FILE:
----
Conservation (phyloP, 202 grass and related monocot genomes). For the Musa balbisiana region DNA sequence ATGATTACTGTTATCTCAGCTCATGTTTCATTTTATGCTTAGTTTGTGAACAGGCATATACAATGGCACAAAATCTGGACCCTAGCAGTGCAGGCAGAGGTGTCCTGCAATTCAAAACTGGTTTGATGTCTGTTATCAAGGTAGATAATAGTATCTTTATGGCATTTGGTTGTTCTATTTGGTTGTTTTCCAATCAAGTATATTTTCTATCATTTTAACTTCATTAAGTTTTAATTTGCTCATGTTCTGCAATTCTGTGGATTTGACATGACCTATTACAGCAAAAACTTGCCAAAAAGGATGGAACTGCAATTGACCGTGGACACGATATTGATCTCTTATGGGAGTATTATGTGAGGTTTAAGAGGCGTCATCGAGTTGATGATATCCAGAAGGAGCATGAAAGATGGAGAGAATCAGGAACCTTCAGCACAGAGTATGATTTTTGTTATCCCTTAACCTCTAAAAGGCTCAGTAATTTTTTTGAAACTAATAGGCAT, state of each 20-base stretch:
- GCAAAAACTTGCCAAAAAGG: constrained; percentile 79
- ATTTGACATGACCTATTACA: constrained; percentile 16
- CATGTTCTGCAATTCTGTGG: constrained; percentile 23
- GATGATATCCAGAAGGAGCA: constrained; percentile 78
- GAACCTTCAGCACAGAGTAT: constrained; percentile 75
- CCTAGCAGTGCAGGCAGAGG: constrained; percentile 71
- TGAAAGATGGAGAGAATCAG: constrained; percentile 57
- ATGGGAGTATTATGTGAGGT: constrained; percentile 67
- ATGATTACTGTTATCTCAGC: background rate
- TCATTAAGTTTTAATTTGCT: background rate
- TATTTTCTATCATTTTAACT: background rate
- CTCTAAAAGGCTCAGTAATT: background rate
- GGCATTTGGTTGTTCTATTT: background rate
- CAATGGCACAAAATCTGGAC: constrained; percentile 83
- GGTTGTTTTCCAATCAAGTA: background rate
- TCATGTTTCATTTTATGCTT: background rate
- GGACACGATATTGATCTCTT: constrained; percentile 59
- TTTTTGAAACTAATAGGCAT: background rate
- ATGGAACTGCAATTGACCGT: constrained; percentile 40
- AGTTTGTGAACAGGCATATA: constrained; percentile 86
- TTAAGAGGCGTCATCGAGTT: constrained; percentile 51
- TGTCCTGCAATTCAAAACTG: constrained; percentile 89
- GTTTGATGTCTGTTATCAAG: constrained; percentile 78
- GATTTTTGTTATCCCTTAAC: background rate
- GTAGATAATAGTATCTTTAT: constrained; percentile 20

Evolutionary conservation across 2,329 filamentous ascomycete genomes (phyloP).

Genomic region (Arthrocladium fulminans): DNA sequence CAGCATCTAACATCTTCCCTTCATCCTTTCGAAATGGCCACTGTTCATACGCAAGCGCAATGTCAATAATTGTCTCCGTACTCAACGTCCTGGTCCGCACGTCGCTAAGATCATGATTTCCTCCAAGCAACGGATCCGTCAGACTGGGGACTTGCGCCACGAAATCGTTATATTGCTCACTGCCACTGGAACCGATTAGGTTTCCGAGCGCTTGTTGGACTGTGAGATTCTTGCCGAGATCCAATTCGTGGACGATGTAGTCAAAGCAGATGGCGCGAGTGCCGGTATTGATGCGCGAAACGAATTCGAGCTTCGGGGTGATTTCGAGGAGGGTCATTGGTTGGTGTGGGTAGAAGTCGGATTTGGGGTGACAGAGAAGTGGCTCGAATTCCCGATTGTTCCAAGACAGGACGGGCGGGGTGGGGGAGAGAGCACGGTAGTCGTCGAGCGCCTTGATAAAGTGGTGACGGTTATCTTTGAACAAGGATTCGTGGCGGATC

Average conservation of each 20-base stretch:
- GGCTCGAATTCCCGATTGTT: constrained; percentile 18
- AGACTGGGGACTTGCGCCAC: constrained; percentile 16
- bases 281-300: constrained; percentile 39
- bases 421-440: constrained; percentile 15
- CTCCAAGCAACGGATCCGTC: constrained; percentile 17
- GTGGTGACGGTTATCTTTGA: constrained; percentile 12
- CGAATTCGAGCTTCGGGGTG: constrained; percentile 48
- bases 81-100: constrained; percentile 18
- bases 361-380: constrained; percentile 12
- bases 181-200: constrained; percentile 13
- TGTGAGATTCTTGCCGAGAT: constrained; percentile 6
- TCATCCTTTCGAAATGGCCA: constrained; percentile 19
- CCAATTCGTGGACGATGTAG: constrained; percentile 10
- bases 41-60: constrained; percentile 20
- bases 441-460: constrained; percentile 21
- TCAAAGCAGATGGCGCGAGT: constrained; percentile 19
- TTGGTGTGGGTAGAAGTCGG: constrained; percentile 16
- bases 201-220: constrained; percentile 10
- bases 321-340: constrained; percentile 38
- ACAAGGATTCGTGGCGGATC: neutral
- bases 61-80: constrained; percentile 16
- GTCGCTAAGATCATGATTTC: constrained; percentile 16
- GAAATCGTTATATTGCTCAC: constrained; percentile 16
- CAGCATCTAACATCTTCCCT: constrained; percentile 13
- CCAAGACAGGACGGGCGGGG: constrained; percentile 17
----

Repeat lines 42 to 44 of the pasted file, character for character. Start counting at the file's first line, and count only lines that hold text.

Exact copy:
- CCAATTCGTGGACGATGTAG: constrained; percentile 10
- bases 41-60: constrained; percentile 20
- bases 441-460: constrained; percentile 21